Determining relative density
How to calculate relative density
Density is a physical value equal to the ratio of the mass of a substance to its volume. This value is measured in g/cm³ [kg/m³].
ρ = m/V.
Often in determining densities of aqueous solutions for standard density, the density of pure water is used, which under normal conditions is approximately equal to 1 g/cm³. For convenient calculation, the relative density of a substance is often used.
Relative density is a value determined as the ratio of the density of the substance studied to the density of a substance chosen as the “standard” in this case. Relative density is a non-dimensional value, as in determining it one value of density is divided by another. Not only the change in the numerical value of the parameter is taken into account, but also the change of its dimension – if the dimension is divided by itself it is completely reduced:
d = P/P₀ (density of given substance – Р, density of standard substance – Р₀).
Conditions may be indicated after d. For example, d²⁰₄ indicates that density was calculated at 20 ᵒC (68 ᵒF), and that the density of water at 4 ᵒC (39.2 ᵒF) was taken as the standard.
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In the case of water, fundamental differences cannot usually be seen between the density of the substance and its relative density, as the density of water is rounded to 1. The presence or absence of a dimension of value helps us to determine precisely which value is determined – relative or not.
Sometimes the relative density is also determined for gases according to a similar principle:
Dₐᵢᵣ= Mᵣ(gas)/Mᵣ ₐᵢᵣ (density of gas by air is determined as a ratio of the relative molecular mass of gas to the relatively molecular mass of air, which is always equal to 29). Instead of air, any other gas can be used as a standard.
What can influence the value of density
The value of relative, as well as ordinary, density, is not a constant value even for the same substances. Depending on the temperature of the environment, the value may become higher or lower (the dependence of the density of the necessary substance from atmospheric condition may be found from reference tables or determined by devices in a series of experiments with different conditions).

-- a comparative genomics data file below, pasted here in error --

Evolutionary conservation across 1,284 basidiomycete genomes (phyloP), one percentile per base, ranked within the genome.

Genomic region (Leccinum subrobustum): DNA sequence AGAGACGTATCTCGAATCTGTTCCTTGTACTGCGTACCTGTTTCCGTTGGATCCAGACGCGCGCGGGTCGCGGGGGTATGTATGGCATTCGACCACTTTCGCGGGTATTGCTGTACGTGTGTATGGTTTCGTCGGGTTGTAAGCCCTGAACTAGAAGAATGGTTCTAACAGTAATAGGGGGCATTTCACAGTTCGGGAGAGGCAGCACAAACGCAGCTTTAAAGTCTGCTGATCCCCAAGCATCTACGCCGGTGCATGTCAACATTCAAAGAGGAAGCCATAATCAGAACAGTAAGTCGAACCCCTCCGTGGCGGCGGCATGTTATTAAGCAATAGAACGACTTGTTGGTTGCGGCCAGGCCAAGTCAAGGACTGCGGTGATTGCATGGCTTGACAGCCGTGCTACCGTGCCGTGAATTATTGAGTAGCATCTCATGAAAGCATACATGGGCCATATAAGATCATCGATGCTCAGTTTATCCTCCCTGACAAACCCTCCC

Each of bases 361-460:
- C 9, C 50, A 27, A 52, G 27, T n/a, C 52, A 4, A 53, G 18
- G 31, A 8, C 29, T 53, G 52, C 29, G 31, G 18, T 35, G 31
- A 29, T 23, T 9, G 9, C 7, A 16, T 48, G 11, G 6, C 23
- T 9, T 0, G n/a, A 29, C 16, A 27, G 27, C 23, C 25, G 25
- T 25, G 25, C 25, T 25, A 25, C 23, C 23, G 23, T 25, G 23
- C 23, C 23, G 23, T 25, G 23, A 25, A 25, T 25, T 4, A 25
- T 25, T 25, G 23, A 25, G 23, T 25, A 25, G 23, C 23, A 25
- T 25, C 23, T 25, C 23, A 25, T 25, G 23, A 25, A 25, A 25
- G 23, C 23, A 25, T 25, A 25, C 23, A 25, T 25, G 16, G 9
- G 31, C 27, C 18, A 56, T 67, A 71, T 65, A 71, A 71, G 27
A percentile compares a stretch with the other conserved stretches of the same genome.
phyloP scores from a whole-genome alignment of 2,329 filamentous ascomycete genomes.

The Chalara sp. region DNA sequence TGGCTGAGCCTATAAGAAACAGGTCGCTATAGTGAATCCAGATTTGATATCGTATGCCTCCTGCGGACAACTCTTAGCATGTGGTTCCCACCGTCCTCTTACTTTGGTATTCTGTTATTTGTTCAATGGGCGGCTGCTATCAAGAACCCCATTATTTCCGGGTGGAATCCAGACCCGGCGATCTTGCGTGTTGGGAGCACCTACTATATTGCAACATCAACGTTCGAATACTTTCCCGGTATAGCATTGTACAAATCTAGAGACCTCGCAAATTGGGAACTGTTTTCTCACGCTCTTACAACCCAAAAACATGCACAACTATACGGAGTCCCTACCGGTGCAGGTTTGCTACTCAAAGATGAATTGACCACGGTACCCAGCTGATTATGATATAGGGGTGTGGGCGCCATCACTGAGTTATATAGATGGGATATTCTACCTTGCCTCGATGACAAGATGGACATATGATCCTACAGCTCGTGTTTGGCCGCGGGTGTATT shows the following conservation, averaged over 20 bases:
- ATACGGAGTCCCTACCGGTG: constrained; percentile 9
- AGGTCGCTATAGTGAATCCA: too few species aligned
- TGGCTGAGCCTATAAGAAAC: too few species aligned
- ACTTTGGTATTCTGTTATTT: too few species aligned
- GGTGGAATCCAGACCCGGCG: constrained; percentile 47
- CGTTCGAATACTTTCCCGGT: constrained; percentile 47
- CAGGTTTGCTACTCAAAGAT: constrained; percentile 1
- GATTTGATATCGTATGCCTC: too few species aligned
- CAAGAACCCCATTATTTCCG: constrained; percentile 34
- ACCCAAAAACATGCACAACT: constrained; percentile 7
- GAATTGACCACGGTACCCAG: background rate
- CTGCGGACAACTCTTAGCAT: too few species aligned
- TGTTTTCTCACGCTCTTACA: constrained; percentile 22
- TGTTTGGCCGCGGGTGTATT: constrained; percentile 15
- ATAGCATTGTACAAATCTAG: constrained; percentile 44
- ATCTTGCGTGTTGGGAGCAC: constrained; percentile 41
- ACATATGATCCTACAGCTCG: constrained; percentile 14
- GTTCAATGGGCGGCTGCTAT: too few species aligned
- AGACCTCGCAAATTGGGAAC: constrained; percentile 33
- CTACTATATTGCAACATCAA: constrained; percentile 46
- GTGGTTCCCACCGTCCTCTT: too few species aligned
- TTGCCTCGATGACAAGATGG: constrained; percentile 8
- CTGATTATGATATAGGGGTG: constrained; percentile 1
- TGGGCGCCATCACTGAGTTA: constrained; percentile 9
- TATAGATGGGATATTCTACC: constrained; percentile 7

For example, at 20 ᵒC (68 ᵒF), the density of distilled water is 998.203 kg/m³, while at 4 ᵒC (39.2 ᵒF) it is 999.973 respectively. With a precise determination of relative density, these differences may influence the final result.
How to measure relative density
Relative density at the same temperature can be measured with a pycnometer – it is first weighed empty, then with the standard substance (for example distillate) and then with the substance under investigation. In some cases, to determine relative density an aerometer is used, but the precision of results is lower.
Examples of calculations
If the densities of two substances are given in solving a problem, to find the relative density, the definite density simply needs to be divided by the standard. For example, if the density of a hydrochloric acid solution is 1.150 kg/m³, and the standard density of sulfuric acid is around 1.800 kg/m³, then the density of hydrochloric acid divided by sulfuric acid is:
d = P/P₀ = 1150/1800 = 0.64.
With gases, molecular mass is used. So the density of chlorine Cl₂ divided by air is:
Dₐᵢᵣ= Mᵣ(Cl₂)/Mᵣ ₐᵢᵣ = 71/29 = 2.45.
Calculations of relative density are often used in practice for simplified estimations.